Briefing | July 2, 2015

“The days of banging a million bucks into a secret account in Singapore are over”

Lawyers caught on camera describe how to move dirty money overseas.

Corruption is a daily topic of conversation in Papua New Guinea. Often described as “an island of gold floating on a sea of oil” the country is a treasure trove of natural resources, but citizens don’t see the profits invested in much-needed schools, hospitals and roads. Instead as much as 7% of the country’s GDP is reportedly siphoned out of the country illegally.

Global Witness went undercover in Papua New Guinea (PNG), capturing what we saw on hidden camera. Our meeting with two partners of a prominent law firm proved enlightening.

Both men – one Australian, one from PNG – responded to our questions about how to pay a seven-digit bribe to a PNG minister.  They described different ways of funneling money out of the country illegally, avoiding detection.

We handed this footage to prime time Australian news show Dateline and major newspapers including Melbourne’s The Age and the Sydney Morning Herald.

"Australians should harbour no illusions that corruption is someone else's problem", said Rick Jacobsen, a campaigner at Global Witness. "We believe that Australia is at the epicentre of regional corruption and money laundering that is harming ordinary Australians and the citizens of impoverished neighbours like Papua New Guinea alike."

In Australia alone, Federal Police estimate that each year around $200 million of corrupt funding is laundered from Papua New Guinea.

The ability to move corrupt funds overseas is a large part of what makes grand corruption possible - it drains poor countries of funds, props up dictatorships and fuels conflicts.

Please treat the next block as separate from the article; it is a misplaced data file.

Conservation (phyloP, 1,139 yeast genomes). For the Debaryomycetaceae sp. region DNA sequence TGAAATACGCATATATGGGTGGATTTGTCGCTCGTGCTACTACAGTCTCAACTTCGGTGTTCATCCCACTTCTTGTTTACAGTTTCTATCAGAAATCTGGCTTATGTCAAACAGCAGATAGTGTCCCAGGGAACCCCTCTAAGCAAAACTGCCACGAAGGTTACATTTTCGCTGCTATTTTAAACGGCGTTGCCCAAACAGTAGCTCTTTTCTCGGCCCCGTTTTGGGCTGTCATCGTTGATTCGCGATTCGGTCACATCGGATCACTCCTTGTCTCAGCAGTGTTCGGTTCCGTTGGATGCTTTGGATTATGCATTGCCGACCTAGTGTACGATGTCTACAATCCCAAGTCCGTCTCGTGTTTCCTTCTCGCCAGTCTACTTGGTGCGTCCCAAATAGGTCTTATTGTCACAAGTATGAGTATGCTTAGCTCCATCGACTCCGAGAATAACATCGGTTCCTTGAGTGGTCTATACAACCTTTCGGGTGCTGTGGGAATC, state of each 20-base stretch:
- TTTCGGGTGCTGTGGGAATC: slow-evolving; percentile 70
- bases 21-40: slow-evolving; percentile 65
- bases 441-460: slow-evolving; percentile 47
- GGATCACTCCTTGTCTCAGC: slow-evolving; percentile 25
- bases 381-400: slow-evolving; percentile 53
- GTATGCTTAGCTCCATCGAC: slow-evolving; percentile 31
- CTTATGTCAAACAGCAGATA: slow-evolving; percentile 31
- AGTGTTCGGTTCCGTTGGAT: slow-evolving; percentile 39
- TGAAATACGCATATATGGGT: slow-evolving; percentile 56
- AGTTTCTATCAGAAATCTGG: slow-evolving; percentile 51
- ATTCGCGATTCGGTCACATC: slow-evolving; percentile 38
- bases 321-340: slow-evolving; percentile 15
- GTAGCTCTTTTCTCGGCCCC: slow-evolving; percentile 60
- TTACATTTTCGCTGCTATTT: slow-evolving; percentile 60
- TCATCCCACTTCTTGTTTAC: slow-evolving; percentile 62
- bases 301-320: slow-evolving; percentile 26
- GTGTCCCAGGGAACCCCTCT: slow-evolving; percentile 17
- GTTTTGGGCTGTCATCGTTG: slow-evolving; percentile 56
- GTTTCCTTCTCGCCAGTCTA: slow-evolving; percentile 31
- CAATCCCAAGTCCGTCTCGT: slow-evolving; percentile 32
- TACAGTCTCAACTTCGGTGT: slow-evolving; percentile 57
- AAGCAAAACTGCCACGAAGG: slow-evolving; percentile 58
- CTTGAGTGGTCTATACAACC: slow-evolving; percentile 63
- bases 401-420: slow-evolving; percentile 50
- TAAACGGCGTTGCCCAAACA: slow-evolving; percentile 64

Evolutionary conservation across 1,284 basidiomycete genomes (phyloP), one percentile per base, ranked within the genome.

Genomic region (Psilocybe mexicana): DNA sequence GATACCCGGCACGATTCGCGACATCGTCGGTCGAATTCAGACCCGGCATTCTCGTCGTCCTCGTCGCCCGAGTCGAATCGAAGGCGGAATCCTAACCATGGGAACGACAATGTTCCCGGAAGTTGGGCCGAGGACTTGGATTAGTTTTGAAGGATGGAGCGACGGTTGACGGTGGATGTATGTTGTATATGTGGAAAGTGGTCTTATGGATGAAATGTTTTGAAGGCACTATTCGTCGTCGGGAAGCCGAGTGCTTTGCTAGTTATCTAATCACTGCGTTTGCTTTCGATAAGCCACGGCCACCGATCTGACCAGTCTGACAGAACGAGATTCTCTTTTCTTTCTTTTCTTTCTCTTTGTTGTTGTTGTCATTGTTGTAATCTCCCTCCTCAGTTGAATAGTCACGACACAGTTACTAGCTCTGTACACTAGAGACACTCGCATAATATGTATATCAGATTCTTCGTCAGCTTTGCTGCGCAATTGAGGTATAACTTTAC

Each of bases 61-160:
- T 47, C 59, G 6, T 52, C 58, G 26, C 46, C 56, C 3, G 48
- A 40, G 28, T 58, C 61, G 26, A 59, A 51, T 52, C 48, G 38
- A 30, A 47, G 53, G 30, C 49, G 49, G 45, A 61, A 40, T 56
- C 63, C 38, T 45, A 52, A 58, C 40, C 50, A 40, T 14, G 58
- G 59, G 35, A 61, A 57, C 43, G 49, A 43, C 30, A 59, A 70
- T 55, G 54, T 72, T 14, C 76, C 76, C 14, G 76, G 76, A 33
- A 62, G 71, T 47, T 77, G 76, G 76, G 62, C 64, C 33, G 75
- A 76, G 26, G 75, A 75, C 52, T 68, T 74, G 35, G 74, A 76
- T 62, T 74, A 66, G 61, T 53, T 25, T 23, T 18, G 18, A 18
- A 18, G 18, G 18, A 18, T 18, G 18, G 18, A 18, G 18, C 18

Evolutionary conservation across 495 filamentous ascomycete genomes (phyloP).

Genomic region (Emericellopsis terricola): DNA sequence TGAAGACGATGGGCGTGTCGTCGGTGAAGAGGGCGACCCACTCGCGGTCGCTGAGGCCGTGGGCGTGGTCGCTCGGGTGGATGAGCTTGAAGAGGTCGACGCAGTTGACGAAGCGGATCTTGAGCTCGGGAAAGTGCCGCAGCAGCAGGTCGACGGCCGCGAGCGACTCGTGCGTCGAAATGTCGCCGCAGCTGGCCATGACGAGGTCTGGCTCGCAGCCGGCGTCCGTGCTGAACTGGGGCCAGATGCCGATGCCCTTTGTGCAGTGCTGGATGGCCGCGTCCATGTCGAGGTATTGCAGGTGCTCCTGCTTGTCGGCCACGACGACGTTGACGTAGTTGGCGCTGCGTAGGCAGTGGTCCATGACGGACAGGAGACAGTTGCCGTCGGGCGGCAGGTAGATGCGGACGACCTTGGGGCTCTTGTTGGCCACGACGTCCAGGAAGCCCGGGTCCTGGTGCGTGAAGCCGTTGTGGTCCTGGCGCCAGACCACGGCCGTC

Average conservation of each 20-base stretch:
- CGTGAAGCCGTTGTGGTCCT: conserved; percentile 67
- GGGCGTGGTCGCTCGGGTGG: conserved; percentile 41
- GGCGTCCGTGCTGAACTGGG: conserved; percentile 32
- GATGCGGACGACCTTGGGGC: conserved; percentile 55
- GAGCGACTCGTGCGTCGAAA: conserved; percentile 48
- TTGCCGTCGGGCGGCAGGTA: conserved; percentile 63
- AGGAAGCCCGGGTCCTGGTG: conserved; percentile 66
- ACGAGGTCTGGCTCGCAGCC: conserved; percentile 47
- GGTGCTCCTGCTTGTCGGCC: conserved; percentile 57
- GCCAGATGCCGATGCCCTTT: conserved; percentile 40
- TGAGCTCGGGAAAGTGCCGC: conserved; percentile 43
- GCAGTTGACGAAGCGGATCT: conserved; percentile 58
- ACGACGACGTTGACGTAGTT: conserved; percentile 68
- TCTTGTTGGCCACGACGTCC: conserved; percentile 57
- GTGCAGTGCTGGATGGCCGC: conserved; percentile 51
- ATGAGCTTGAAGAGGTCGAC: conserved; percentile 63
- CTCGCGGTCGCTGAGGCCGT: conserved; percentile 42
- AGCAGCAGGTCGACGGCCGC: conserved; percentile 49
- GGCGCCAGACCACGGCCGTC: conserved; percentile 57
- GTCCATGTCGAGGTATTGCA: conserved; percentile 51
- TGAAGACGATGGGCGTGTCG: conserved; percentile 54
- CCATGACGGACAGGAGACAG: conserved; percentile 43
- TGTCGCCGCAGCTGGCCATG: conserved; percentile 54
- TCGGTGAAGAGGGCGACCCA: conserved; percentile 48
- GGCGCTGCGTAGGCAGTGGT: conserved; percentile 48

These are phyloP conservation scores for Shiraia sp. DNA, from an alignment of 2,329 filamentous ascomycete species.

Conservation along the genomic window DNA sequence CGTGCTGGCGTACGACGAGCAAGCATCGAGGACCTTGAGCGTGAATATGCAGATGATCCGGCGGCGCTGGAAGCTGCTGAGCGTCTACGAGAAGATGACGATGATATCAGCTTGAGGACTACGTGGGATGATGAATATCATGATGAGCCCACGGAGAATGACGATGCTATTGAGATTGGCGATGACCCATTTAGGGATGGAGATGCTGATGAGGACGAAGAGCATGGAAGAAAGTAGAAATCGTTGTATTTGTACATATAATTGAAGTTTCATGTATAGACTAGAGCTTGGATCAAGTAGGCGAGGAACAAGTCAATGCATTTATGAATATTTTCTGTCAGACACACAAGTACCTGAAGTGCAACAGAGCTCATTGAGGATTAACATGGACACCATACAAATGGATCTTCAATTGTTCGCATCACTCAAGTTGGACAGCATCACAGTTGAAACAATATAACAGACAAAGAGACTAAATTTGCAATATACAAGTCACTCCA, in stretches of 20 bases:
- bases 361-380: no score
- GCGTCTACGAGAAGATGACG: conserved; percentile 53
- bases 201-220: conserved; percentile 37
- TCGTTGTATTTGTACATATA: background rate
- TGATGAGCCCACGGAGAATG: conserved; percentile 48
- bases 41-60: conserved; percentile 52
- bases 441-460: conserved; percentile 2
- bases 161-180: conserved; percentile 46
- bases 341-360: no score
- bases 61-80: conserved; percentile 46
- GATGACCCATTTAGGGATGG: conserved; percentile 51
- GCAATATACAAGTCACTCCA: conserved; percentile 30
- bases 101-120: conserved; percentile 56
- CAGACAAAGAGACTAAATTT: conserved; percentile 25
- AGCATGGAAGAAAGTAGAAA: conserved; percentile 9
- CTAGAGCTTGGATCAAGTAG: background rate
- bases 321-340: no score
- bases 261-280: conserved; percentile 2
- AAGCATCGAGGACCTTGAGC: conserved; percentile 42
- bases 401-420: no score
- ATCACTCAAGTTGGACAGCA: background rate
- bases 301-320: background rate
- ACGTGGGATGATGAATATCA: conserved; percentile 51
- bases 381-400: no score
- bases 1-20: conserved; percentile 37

Global Witness is exposing the professions that can make that possible – the lawyers, bankers, accountants and estate agents who assist in moving money across borders and secret accounts, through anonymous companies and into assets. These are corruption’s lesser-known abettors – some professionals at the heart of our financial system, who take advantage of weak laws and enforcement who help dirty money end up in upmarket neighbourhoods and designer goods.

Governments have a duty to act, starting with full investigations and appropriate sanctions, and leading to regulatory reforms that ensure that the professionals that turn the cogs of our financial centres are kept in line.

Global Witness is campaigning internationally for lawyers, real estate agents and other professionals in high risk sectors and jurisdictions to be bound to ‘know your customer’ requirements, meaning they actively look out for and report suspicious activity. These professions should also be subject to laws and regulations that ensure they aren’t complicit in the movement of corrupt money, and are held to account if they do.

These revelations have elicited strong responses in Papua New Guinea, from the lawyers caught on camera, the PNG Law Society, and the Office of the Prime Minister

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